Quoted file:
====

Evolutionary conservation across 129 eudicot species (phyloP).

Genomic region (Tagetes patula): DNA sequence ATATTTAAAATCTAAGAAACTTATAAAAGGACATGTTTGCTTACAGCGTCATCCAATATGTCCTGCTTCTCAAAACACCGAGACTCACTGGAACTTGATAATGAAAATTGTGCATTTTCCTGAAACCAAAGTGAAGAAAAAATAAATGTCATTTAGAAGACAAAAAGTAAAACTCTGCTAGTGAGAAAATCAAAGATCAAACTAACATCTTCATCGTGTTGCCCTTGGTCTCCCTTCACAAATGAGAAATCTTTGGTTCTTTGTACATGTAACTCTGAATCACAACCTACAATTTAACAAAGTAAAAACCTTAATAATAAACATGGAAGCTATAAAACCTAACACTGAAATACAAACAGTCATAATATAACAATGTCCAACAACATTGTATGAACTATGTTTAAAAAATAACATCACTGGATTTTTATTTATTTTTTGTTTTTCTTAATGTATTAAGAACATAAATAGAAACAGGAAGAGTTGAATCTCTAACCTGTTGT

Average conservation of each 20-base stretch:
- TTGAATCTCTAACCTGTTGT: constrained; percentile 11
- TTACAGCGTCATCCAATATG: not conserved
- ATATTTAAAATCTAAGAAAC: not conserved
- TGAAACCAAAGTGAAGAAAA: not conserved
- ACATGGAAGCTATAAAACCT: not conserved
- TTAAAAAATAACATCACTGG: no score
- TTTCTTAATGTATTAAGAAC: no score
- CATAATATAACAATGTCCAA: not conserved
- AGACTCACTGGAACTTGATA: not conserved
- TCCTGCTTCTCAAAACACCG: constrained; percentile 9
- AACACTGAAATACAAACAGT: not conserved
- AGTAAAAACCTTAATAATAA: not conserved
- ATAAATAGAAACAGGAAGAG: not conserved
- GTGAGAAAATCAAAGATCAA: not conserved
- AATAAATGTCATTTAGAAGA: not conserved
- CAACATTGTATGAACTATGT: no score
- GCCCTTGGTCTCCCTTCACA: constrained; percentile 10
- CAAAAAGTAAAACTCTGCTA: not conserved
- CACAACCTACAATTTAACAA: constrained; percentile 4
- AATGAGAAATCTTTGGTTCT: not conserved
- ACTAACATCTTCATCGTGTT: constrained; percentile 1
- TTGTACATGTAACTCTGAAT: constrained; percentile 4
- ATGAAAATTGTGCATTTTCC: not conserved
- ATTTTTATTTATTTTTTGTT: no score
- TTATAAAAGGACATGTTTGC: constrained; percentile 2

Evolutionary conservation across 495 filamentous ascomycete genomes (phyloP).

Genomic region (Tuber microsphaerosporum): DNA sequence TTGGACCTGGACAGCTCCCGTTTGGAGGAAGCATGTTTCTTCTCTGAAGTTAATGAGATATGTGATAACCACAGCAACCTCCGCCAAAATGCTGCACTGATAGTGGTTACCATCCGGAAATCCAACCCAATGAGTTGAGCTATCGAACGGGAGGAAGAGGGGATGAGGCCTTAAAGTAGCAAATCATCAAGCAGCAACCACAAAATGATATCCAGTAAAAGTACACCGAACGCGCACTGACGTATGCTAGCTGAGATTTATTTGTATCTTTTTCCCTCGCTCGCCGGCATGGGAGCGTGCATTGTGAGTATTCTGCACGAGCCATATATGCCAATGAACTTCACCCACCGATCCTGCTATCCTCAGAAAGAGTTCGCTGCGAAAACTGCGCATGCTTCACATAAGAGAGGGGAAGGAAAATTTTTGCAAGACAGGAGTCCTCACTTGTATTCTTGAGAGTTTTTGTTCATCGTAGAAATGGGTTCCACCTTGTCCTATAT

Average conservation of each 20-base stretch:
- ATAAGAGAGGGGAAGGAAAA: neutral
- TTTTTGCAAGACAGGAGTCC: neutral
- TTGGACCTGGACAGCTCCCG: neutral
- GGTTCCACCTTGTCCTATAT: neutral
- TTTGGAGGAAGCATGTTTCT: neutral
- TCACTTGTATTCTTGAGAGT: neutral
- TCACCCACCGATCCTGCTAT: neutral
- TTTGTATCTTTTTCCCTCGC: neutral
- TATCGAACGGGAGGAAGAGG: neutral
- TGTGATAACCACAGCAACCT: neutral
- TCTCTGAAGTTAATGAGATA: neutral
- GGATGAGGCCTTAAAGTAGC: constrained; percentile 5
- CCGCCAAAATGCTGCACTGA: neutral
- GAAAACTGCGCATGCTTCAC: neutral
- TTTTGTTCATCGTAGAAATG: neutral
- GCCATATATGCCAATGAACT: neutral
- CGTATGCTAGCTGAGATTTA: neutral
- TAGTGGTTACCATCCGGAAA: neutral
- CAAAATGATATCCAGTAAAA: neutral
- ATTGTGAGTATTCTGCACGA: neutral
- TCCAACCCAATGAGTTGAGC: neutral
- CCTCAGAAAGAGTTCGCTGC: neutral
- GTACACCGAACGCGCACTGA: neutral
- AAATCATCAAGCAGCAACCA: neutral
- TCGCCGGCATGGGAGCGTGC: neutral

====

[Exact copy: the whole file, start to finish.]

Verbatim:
Evolutionary conservation across 129 eudicot species (phyloP).

Genomic region (Tagetes patula): DNA sequence ATATTTAAAATCTAAGAAACTTATAAAAGGACATGTTTGCTTACAGCGTCATCCAATATGTCCTGCTTCTCAAAACACCGAGACTCACTGGAACTTGATAATGAAAATTGTGCATTTTCCTGAAACCAAAGTGAAGAAAAAATAAATGTCATTTAGAAGACAAAAAGTAAAACTCTGCTAGTGAGAAAATCAAAGATCAAACTAACATCTTCATCGTGTTGCCCTTGGTCTCCCTTCACAAATGAGAAATCTTTGGTTCTTTGTACATGTAACTCTGAATCACAACCTACAATTTAACAAAGTAAAAACCTTAATAATAAACATGGAAGCTATAAAACCTAACACTGAAATACAAACAGTCATAATATAACAATGTCCAACAACATTGTATGAACTATGTTTAAAAAATAACATCACTGGATTTTTATTTATTTTTTGTTTTTCTTAATGTATTAAGAACATAAATAGAAACAGGAAGAGTTGAATCTCTAACCTGTTGT

Average conservation of each 20-base stretch:
- TTGAATCTCTAACCTGTTGT: constrained; percentile 11
- TTACAGCGTCATCCAATATG: not conserved
- ATATTTAAAATCTAAGAAAC: not conserved
- TGAAACCAAAGTGAAGAAAA: not conserved
- ACATGGAAGCTATAAAACCT: not conserved
- TTAAAAAATAACATCACTGG: no score
- TTTCTTAATGTATTAAGAAC: no score
- CATAATATAACAATGTCCAA: not conserved
- AGACTCACTGGAACTTGATA: not conserved
- TCCTGCTTCTCAAAACACCG: constrained; percentile 9
- AACACTGAAATACAAACAGT: not conserved
- AGTAAAAACCTTAATAATAA: not conserved
- ATAAATAGAAACAGGAAGAG: not conserved
- GTGAGAAAATCAAAGATCAA: not conserved
- AATAAATGTCATTTAGAAGA: not conserved
- CAACATTGTATGAACTATGT: no score
- GCCCTTGGTCTCCCTTCACA: constrained; percentile 10
- CAAAAAGTAAAACTCTGCTA: not conserved
- CACAACCTACAATTTAACAA: constrained; percentile 4
- AATGAGAAATCTTTGGTTCT: not conserved
- ACTAACATCTTCATCGTGTT: constrained; percentile 1
- TTGTACATGTAACTCTGAAT: constrained; percentile 4
- ATGAAAATTGTGCATTTTCC: not conserved
- ATTTTTATTTATTTTTTGTT: no score
- TTATAAAAGGACATGTTTGC: constrained; percentile 2

Evolutionary conservation across 495 filamentous ascomycete genomes (phyloP).

Genomic region (Tuber microsphaerosporum): DNA sequence TTGGACCTGGACAGCTCCCGTTTGGAGGAAGCATGTTTCTTCTCTGAAGTTAATGAGATATGTGATAACCACAGCAACCTCCGCCAAAATGCTGCACTGATAGTGGTTACCATCCGGAAATCCAACCCAATGAGTTGAGCTATCGAACGGGAGGAAGAGGGGATGAGGCCTTAAAGTAGCAAATCATCAAGCAGCAACCACAAAATGATATCCAGTAAAAGTACACCGAACGCGCACTGACGTATGCTAGCTGAGATTTATTTGTATCTTTTTCCCTCGCTCGCCGGCATGGGAGCGTGCATTGTGAGTATTCTGCACGAGCCATATATGCCAATGAACTTCACCCACCGATCCTGCTATCCTCAGAAAGAGTTCGCTGCGAAAACTGCGCATGCTTCACATAAGAGAGGGGAAGGAAAATTTTTGCAAGACAGGAGTCCTCACTTGTATTCTTGAGAGTTTTTGTTCATCGTAGAAATGGGTTCCACCTTGTCCTATAT

Average conservation of each 20-base stretch:
- ATAAGAGAGGGGAAGGAAAA: neutral
- TTTTTGCAAGACAGGAGTCC: neutral
- TTGGACCTGGACAGCTCCCG: neutral
- GGTTCCACCTTGTCCTATAT: neutral
- TTTGGAGGAAGCATGTTTCT: neutral
- TCACTTGTATTCTTGAGAGT: neutral
- TCACCCACCGATCCTGCTAT: neutral
- TTTGTATCTTTTTCCCTCGC: neutral
- TATCGAACGGGAGGAAGAGG: neutral
- TGTGATAACCACAGCAACCT: neutral
- TCTCTGAAGTTAATGAGATA: neutral
- GGATGAGGCCTTAAAGTAGC: constrained; percentile 5
- CCGCCAAAATGCTGCACTGA: neutral
- GAAAACTGCGCATGCTTCAC: neutral
- TTTTGTTCATCGTAGAAATG: neutral
- GCCATATATGCCAATGAACT: neutral
- CGTATGCTAGCTGAGATTTA: neutral
- TAGTGGTTACCATCCGGAAA: neutral
- CAAAATGATATCCAGTAAAA: neutral
- ATTGTGAGTATTCTGCACGA: neutral
- TCCAACCCAATGAGTTGAGC: neutral
- CCTCAGAAAGAGTTCGCTGC: neutral
- GTACACCGAACGCGCACTGA: neutral
- AAATCATCAAGCAGCAACCA: neutral
- TCGCCGGCATGGGAGCGTGC: neutral